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Different reactions to fictional couples

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Really don’t care


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OTP

Clara: The Golden Companion

One piece of criticism I often see levelled at Clara Oswald is that she was too powerful, too influential, too much a “spotlight-stealing squad” (to use a term from TVtropes.org which has a small write-up devoted to this). And I’ve seen some people outright ask why Clara got all the attention, while Amy, Rose, River, Martha, Donna, etc. didn’t.

Well, first off, that’s nonsense. As Russell T Davies and Steven Moffat have continually said since 2005, the companion is the co-lead in the modern era of Who, and the show is usually told from the point of view of the companion. Not too far removed from An Unearthly Child back in 1963 which was almost totally from the perspective of Barbara and Ian. You want a case of a show being taken back to its roots, you can’t go further back than Episode One. And during their time, all the modern companions have been in the spotlight. We’re going to see it happen again in a few weeks with Bill. Companions in Doctor Who are by their nature “spotlight-stealing squads”, at least the ongoing ones. The only way around that would be a season of nothing but “Heaven Sents” (which is not necessarily the paradise one would imagine) or the Doctor having a different companion every story which is what they’ve been trying to do with Twelve in the comics after dropping Clara, with very mixed results. And I personally find the novels in which the Doctor (any Doctor) has an adventure without a regular, established companion less appealing than those that do.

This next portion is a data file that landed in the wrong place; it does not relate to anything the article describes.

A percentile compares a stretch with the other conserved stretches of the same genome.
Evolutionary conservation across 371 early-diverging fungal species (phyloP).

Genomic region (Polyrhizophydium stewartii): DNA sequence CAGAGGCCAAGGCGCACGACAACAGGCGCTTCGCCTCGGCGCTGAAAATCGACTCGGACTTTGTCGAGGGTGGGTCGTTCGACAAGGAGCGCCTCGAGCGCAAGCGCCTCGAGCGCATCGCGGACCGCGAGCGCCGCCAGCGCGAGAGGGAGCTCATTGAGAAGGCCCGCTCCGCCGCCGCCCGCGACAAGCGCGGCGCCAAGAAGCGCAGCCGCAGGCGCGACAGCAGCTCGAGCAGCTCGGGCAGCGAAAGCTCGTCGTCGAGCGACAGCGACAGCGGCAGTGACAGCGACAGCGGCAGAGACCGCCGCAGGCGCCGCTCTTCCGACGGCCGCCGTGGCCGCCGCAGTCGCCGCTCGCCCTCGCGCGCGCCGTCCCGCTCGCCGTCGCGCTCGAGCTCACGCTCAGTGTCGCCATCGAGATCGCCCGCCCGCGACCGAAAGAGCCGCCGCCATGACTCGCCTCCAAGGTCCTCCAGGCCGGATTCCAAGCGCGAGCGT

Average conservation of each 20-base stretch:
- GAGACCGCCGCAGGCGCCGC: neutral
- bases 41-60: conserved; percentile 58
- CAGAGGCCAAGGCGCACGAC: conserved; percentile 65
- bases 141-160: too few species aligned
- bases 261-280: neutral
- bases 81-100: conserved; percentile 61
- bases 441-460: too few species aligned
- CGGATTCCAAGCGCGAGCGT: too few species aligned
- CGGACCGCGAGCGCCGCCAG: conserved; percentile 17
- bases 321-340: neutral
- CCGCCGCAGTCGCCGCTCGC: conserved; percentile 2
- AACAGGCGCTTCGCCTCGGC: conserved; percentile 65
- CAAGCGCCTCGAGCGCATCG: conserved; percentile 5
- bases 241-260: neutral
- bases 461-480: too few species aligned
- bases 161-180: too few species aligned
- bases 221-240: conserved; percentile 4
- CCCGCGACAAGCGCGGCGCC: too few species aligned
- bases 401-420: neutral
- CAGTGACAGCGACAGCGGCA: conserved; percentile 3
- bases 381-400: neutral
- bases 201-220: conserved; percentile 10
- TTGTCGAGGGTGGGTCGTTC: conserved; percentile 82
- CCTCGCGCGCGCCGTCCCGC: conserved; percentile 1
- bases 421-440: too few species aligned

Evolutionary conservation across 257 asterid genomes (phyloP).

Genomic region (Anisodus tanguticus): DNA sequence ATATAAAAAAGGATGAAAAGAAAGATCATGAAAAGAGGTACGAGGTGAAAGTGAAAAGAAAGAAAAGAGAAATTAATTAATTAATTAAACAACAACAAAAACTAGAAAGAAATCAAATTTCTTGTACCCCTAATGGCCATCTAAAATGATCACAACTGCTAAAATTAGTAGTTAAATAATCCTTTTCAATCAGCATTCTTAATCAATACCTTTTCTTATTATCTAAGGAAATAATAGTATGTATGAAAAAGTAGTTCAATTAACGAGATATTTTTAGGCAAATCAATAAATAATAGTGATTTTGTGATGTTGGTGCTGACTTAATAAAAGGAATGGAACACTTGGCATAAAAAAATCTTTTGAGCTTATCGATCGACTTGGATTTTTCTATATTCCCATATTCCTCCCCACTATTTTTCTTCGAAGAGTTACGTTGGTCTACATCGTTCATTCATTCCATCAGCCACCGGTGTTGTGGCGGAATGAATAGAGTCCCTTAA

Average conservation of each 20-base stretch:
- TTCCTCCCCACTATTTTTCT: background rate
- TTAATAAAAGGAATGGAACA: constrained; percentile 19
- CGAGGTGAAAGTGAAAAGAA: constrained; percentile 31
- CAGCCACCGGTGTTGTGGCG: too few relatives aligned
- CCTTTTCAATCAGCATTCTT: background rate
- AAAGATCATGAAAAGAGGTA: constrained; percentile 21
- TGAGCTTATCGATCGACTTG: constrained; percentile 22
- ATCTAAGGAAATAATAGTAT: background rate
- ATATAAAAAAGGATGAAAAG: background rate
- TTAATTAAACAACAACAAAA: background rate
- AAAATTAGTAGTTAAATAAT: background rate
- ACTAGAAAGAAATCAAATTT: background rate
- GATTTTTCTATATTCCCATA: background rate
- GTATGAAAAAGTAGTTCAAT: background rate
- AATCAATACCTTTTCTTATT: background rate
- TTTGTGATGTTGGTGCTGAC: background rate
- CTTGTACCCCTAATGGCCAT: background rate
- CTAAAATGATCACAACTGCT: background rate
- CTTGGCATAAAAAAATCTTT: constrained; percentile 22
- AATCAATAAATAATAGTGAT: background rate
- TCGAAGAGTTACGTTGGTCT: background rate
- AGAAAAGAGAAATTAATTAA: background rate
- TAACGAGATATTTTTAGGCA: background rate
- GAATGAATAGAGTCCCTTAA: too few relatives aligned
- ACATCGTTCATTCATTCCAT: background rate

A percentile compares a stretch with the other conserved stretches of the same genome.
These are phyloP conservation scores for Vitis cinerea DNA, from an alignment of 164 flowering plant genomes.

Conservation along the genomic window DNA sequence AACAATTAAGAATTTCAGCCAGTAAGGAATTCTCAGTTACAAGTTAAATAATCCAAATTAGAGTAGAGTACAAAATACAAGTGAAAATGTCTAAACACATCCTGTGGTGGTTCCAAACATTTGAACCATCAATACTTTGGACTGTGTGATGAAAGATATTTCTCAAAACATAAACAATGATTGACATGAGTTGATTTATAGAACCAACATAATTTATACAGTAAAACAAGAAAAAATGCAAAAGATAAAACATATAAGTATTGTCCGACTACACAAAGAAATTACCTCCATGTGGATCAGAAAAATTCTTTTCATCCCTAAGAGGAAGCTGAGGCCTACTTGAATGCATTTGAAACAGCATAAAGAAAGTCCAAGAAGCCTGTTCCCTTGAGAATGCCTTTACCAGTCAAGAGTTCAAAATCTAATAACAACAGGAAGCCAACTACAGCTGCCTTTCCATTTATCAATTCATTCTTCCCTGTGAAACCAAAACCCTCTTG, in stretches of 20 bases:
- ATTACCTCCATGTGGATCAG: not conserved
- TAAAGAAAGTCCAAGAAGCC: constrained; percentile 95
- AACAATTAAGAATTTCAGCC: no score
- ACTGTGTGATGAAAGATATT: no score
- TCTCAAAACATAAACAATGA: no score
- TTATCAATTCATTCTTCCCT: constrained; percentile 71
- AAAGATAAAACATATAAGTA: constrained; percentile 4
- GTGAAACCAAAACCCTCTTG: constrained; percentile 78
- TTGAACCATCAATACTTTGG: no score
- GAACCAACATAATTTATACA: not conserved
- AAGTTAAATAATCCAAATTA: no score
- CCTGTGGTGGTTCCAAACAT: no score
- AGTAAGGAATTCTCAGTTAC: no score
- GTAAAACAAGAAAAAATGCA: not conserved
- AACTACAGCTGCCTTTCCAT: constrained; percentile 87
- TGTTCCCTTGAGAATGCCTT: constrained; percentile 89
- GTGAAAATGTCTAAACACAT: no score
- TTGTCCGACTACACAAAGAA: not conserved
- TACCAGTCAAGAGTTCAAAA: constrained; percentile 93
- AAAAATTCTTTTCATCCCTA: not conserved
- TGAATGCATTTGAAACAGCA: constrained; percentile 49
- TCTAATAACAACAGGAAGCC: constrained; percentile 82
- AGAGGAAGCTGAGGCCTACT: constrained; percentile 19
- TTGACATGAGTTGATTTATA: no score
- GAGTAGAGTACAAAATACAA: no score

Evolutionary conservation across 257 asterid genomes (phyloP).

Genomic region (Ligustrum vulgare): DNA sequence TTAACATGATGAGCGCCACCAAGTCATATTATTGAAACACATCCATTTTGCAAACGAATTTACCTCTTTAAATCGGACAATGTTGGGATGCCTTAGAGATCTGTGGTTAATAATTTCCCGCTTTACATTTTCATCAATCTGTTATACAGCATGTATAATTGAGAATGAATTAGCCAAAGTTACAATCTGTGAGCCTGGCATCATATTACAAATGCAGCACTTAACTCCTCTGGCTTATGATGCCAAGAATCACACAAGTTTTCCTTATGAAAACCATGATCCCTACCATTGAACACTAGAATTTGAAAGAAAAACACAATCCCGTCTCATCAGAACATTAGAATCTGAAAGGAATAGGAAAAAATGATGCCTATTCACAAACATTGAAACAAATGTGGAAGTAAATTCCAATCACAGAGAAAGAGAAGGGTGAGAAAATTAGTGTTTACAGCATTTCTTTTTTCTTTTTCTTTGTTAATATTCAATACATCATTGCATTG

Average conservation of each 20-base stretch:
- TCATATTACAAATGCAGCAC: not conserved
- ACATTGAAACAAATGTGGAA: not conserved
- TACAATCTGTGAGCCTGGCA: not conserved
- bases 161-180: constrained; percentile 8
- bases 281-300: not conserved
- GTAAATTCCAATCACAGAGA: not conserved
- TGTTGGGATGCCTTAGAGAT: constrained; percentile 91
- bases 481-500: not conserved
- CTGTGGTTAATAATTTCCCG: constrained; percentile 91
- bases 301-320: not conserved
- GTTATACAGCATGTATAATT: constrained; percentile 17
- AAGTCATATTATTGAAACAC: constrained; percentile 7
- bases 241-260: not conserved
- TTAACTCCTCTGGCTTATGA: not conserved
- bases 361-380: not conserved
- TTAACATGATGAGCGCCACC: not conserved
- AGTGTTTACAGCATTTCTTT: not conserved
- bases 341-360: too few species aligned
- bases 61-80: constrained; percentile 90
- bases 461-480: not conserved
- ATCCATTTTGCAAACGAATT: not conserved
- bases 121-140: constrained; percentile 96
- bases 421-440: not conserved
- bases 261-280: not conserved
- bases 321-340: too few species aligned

But there is another reason that I consistently see missed as to why Clara Oswald, specifically, was as influential as she was. 

Clara Oswald was the Golden Companion. That is, she was the companion created to accompany the Doctor for the golden anniversary of Doctor Who. 50 years of Romanas, Sarah Janes, Adrics, Leelas, Ians, Tegans, Roses, Marthas, Donnas, Amys … all those who came before, were in some measure distilled into a companion that represented a half century of the “best of the best” who travelled with the Doctor.

In “The Name of the Doctor” we see Clara echoed throughout the Doctor’s entire existence. In “The Day of the Doctor”, after The Moment fails to convince the Doctor not to push the button, Clara makes the Doctor choose an alternative. In “The Time of the Doctor”, Clara convinces the Time Lords to give the Doctor more regenerations (so that means every Doctor from Capaldi on out will exist because of Clara). In “Listen”, she gives the Doctor his inspiration as a young child. Ultimately, she leaves the series in “Hell Bent” as “a” Doctor in all but name. Which is perfectly fitting and a culmination of an amazing character arc that I know will be reevaluated positively by many in the years to come.

Is that a lot for a single companion to accomplish? Maybe. But then how many 50th anniversary companions are we likely to ever see?